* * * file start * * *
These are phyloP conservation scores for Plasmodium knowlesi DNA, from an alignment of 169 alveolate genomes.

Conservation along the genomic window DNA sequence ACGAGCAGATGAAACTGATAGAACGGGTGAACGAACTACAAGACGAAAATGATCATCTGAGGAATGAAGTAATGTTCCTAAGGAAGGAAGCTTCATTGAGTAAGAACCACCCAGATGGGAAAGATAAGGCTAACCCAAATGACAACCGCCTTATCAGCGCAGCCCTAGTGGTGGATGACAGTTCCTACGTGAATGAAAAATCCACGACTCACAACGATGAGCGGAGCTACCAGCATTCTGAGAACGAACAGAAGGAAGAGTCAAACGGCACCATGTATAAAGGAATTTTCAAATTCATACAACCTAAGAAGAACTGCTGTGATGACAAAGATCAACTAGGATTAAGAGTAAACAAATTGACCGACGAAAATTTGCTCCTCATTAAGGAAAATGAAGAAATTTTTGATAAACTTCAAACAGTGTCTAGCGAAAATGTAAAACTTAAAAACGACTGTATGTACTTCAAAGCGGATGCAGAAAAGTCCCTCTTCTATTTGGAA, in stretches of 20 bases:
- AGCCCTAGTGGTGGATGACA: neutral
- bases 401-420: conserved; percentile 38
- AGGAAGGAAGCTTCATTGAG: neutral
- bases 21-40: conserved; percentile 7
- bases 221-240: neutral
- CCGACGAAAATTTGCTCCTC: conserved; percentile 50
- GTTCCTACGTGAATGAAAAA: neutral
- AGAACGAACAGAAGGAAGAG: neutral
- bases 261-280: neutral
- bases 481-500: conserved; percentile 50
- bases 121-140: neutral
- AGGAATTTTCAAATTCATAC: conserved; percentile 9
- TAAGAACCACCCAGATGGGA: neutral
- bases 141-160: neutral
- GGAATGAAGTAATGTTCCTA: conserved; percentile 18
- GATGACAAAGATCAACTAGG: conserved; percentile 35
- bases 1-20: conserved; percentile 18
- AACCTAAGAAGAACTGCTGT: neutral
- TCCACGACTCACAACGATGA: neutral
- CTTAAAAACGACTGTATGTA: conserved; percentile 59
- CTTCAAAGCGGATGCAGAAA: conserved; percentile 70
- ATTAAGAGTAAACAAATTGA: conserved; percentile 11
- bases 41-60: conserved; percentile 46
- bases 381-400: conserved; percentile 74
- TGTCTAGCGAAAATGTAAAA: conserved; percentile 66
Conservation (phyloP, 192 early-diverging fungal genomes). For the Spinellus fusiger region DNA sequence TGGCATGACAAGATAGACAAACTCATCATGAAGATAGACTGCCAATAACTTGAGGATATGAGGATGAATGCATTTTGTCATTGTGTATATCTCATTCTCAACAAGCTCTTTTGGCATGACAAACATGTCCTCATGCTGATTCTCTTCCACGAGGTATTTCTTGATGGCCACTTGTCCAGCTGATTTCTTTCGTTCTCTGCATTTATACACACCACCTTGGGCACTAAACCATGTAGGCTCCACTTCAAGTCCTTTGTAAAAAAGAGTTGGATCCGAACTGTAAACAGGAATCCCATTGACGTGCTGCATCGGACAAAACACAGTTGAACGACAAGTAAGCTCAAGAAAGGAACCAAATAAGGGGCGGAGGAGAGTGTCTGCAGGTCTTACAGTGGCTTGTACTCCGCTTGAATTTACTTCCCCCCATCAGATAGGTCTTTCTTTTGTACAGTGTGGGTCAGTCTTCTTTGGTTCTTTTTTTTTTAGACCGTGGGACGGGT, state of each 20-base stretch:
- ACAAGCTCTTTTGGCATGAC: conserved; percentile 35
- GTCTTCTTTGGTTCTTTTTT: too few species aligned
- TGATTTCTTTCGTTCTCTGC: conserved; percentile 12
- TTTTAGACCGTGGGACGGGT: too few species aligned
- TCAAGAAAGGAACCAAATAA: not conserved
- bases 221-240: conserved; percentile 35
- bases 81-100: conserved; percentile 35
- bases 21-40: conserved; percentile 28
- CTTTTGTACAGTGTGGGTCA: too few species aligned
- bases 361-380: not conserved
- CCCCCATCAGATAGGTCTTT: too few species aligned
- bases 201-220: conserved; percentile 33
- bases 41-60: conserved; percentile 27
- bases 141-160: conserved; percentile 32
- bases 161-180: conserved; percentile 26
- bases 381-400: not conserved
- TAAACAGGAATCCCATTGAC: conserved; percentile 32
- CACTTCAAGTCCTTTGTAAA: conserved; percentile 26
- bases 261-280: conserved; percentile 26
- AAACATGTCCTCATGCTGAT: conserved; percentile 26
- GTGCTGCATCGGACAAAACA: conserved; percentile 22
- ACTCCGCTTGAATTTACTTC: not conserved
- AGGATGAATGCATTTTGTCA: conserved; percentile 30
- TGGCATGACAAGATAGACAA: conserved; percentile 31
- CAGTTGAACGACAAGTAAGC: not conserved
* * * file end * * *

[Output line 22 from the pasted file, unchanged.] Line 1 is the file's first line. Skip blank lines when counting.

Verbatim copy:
- CTTAAAAACGACTGTATGTA: conserved; percentile 59